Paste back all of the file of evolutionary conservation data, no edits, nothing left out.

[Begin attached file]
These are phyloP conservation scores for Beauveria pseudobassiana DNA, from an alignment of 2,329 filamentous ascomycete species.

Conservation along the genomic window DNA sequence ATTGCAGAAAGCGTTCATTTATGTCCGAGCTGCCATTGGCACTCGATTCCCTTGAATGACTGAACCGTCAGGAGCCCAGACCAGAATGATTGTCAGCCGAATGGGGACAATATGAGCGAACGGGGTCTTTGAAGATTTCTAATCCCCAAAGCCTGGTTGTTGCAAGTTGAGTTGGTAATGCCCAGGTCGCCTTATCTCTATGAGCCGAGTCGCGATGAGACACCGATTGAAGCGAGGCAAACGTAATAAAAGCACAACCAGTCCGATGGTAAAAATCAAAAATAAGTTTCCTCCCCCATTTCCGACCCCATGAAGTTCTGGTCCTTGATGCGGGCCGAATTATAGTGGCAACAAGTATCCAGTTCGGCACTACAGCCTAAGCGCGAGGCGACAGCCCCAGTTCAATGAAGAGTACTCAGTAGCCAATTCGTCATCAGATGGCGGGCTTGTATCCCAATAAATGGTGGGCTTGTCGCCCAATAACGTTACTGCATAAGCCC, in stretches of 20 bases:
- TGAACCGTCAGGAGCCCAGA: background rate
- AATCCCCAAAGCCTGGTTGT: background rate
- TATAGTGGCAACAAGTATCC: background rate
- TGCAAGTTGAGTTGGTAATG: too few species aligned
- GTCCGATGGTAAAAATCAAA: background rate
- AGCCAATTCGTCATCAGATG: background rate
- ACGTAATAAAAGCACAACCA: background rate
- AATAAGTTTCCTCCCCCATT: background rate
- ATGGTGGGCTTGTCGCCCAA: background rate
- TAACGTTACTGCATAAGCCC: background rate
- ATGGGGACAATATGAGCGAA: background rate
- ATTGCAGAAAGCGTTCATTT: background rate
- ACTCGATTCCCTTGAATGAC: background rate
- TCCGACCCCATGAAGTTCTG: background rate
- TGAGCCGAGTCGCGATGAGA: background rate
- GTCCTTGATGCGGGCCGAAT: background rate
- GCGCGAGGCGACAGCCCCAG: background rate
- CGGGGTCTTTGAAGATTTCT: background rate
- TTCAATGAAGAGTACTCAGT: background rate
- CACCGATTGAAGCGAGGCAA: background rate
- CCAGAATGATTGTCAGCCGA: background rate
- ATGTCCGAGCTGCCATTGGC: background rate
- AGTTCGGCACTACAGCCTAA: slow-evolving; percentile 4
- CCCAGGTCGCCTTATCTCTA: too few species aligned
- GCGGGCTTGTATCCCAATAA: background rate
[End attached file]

These are phyloP conservation scores for Beauveria pseudobassiana DNA, from an alignment of 2,329 filamentous ascomycete species.

Conservation along the genomic window DNA sequence ATTGCAGAAAGCGTTCATTTATGTCCGAGCTGCCATTGGCACTCGATTCCCTTGAATGACTGAACCGTCAGGAGCCCAGACCAGAATGATTGTCAGCCGAATGGGGACAATATGAGCGAACGGGGTCTTTGAAGATTTCTAATCCCCAAAGCCTGGTTGTTGCAAGTTGAGTTGGTAATGCCCAGGTCGCCTTATCTCTATGAGCCGAGTCGCGATGAGACACCGATTGAAGCGAGGCAAACGTAATAAAAGCACAACCAGTCCGATGGTAAAAATCAAAAATAAGTTTCCTCCCCCATTTCCGACCCCATGAAGTTCTGGTCCTTGATGCGGGCCGAATTATAGTGGCAACAAGTATCCAGTTCGGCACTACAGCCTAAGCGCGAGGCGACAGCCCCAGTTCAATGAAGAGTACTCAGTAGCCAATTCGTCATCAGATGGCGGGCTTGTATCCCAATAAATGGTGGGCTTGTCGCCCAATAACGTTACTGCATAAGCCC, in stretches of 20 bases:
- TGAACCGTCAGGAGCCCAGA: background rate
- AATCCCCAAAGCCTGGTTGT: background rate
- TATAGTGGCAACAAGTATCC: background rate
- TGCAAGTTGAGTTGGTAATG: too few species aligned
- GTCCGATGGTAAAAATCAAA: background rate
- AGCCAATTCGTCATCAGATG: background rate
- ACGTAATAAAAGCACAACCA: background rate
- AATAAGTTTCCTCCCCCATT: background rate
- ATGGTGGGCTTGTCGCCCAA: background rate
- TAACGTTACTGCATAAGCCC: background rate
- ATGGGGACAATATGAGCGAA: background rate
- ATTGCAGAAAGCGTTCATTT: background rate
- ACTCGATTCCCTTGAATGAC: background rate
- TCCGACCCCATGAAGTTCTG: background rate
- TGAGCCGAGTCGCGATGAGA: background rate
- GTCCTTGATGCGGGCCGAAT: background rate
- GCGCGAGGCGACAGCCCCAG: background rate
- CGGGGTCTTTGAAGATTTCT: background rate
- TTCAATGAAGAGTACTCAGT: background rate
- CACCGATTGAAGCGAGGCAA: background rate
- CCAGAATGATTGTCAGCCGA: background rate
- ATGTCCGAGCTGCCATTGGC: background rate
- AGTTCGGCACTACAGCCTAA: slow-evolving; percentile 4
- CCCAGGTCGCCTTATCTCTA: too few species aligned
- GCGGGCTTGTATCCCAATAA: background rate